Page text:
LONDON (Reuters) - Prime Minister David Cameron has privately conceded he may have to campaign for Britain to leave the European Union if he continues to be “completely ignored” by EU partners, The Daily Telegraph reported on Saturday.
Citing an unnamed source, the newspaper said Cameron has made clear to senior figures in his party that he will lead the “Out” campaign in a planned referendum if he considers the result of his renegotiation with Brussels to be unsuccessful.
“He has said that if he is completely ignored, or if they give him nothing, he will campaign to leave” the Telegraph’s source said.
“It’s not something he wants to do, but in recent weeks he’s made it clear it’s no longer impossible.”
The newspaper also cites Downing Street officials as saying they have calculated that the prospects of Britain staying in the EU are only “marginally better than 50 percent.”
The newspaper report will add to the pressure on other members of the 28-nation bloc to accommodate Cameron’s demands.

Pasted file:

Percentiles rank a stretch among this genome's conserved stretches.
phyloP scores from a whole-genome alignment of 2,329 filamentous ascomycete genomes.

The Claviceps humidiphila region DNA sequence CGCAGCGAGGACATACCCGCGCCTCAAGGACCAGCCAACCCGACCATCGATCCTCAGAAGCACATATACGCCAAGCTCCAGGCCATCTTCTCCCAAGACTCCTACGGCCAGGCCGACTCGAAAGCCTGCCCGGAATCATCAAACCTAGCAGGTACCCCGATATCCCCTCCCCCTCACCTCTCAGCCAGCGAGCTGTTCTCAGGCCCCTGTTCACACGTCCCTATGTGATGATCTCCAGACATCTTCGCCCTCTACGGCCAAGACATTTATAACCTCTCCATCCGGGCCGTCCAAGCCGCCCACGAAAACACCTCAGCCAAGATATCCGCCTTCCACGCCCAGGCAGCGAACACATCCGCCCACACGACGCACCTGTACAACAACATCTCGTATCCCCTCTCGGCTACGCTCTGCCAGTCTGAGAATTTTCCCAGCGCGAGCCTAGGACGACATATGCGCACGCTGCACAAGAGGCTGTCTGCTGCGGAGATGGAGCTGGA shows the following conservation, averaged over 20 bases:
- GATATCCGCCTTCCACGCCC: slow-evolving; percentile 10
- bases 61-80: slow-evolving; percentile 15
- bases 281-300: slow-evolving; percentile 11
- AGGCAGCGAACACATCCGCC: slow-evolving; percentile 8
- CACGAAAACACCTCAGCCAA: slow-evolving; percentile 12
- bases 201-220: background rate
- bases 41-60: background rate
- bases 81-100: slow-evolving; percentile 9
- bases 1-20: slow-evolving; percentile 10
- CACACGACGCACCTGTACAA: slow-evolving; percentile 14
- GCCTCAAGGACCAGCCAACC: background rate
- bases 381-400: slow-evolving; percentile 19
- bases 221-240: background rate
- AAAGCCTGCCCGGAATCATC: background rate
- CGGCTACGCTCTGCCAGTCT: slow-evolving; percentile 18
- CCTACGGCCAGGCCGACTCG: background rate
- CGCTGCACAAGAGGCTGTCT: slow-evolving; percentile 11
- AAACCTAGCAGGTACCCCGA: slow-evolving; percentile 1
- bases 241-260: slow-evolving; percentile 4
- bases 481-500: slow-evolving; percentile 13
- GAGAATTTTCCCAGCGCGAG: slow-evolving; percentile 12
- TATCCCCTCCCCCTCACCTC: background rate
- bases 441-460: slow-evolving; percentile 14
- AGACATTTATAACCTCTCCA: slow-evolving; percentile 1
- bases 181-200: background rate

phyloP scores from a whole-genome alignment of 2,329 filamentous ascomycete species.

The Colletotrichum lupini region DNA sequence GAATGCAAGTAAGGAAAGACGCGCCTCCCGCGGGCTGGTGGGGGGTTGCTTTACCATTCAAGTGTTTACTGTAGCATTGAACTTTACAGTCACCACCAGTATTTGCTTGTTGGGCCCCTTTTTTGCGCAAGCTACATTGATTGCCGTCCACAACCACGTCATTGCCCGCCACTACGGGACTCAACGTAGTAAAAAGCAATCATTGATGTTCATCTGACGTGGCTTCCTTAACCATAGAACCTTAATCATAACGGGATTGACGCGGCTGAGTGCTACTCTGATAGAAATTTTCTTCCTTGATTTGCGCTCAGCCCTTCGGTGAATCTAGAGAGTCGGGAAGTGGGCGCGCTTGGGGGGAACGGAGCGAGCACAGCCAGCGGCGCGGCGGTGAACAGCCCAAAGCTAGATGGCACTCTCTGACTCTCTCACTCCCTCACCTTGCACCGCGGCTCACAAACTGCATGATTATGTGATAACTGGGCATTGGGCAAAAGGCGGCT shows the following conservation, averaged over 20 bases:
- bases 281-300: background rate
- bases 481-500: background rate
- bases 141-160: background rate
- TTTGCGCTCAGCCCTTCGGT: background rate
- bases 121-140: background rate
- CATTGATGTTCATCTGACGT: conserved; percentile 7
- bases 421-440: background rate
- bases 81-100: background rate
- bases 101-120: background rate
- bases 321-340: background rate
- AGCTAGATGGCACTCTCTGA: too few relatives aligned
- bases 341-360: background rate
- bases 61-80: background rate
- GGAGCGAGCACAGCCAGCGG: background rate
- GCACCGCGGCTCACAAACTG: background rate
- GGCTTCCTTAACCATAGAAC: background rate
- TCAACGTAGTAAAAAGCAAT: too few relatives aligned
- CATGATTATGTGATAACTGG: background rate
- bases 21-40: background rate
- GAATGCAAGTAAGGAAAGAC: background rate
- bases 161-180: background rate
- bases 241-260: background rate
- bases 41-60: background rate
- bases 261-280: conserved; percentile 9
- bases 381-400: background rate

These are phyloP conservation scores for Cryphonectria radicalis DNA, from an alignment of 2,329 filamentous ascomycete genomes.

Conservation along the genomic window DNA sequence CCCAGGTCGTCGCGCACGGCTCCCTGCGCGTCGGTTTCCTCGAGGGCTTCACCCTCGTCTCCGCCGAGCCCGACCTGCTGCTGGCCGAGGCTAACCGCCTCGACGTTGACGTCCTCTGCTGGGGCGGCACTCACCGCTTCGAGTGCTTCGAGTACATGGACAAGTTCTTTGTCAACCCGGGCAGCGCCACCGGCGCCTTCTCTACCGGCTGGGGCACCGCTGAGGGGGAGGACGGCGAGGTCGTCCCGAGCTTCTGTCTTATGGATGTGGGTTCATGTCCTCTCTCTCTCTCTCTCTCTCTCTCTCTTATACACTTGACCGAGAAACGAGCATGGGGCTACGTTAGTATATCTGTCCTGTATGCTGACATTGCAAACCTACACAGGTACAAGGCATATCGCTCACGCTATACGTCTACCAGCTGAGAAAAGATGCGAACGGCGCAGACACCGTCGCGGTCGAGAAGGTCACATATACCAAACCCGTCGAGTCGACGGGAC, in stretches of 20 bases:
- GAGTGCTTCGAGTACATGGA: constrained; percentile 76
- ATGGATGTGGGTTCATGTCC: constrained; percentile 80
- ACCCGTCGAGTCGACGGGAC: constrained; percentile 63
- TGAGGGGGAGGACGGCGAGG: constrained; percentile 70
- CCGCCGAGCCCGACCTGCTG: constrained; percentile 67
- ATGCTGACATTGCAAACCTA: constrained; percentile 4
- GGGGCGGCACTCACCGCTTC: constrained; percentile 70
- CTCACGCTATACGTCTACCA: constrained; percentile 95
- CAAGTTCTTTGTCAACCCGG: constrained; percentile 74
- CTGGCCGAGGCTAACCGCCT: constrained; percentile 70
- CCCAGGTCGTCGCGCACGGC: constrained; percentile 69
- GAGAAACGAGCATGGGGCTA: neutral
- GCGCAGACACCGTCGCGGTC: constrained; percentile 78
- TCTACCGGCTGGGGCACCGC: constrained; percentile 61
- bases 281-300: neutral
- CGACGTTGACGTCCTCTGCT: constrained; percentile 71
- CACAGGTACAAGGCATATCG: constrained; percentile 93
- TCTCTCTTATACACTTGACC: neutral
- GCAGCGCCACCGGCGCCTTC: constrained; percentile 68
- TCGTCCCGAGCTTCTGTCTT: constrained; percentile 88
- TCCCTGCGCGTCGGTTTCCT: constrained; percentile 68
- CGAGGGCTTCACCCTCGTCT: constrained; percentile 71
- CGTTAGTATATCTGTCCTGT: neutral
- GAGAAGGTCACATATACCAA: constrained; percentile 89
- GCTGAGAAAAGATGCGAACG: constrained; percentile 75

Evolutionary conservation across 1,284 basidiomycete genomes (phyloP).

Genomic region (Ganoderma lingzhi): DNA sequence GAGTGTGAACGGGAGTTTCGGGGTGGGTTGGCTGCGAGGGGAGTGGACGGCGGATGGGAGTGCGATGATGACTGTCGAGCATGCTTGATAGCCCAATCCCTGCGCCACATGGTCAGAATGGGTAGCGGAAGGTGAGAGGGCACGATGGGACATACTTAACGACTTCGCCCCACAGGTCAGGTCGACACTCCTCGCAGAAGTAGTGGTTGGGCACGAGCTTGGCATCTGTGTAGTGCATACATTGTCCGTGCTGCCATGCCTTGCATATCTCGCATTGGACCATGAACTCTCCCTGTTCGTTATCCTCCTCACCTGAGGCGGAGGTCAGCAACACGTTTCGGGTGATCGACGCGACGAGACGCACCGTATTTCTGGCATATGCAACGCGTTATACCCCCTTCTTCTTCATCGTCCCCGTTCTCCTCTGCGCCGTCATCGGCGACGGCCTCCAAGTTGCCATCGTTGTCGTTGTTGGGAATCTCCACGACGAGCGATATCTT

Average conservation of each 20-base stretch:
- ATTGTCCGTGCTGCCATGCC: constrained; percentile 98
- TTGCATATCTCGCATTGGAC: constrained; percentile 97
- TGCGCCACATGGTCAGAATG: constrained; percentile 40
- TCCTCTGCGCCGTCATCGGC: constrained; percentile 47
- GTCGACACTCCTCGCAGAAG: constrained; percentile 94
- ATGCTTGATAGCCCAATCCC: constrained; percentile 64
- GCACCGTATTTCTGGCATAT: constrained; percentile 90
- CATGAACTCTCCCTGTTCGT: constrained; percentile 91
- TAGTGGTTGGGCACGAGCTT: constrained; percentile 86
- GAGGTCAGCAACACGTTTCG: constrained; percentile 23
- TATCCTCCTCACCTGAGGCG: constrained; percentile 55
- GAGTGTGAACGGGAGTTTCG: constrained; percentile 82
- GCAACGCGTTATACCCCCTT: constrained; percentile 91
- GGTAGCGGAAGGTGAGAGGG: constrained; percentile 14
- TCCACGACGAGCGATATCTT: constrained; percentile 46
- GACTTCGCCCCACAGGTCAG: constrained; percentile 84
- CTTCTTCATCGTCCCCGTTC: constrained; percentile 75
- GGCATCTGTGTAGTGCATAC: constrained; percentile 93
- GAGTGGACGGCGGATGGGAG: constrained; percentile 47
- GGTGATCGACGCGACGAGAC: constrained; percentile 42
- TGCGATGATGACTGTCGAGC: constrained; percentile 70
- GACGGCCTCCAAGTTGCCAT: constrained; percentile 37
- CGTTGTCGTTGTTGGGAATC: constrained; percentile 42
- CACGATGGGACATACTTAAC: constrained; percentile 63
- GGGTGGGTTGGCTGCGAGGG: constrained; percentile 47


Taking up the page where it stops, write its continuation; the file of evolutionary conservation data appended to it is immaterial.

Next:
Cameron is seeking to renegotiate the terms of Britain’s EU membership and says he wants to stay in a reformed EU. However, he says he rules nothing out if he can’t get change on matters such as limiting EU migrants’ access to welfare payments.
European Council President Donald Tusk said on Thursday that a discussion with Cameron at an EU summit this month should pave the way for a deal in February, opening up the possibility of a referendum from around mid-year.
Tusk, who is leading the EU negotiations with Britain, also wrote on Twitter that he would send a letter to national leaders on Monday with his assessment of the British negotiations.
A spokesman for the prime minister said his approach had not changed.
“The Prime Minister’s position is absolutely clear. He is confident he can get a good deal for Britain from these negotiations, which will allow him to campaign for the British people to vote to remain in a reformed EU,” said the spokesman.
“But he has always said that if we cannot get the deal Britain needs, he rules nothing out.”
Separately on Saturday a report in the Financial Times said Cameron’s push to rebrand the EU as a “multicurrency union” has triggered high-level concerns at the European Central Bank, which fears it could give countries such as Poland an excuse to stay out of the euro.
The FT cites an unnamed British official as saying ECB president Mario Draghi “is worried that people would resist harmonisation by arguing that the UK and others were gaining an unfair advantage.”
Reporting by James Davey; Editing by Keith Weir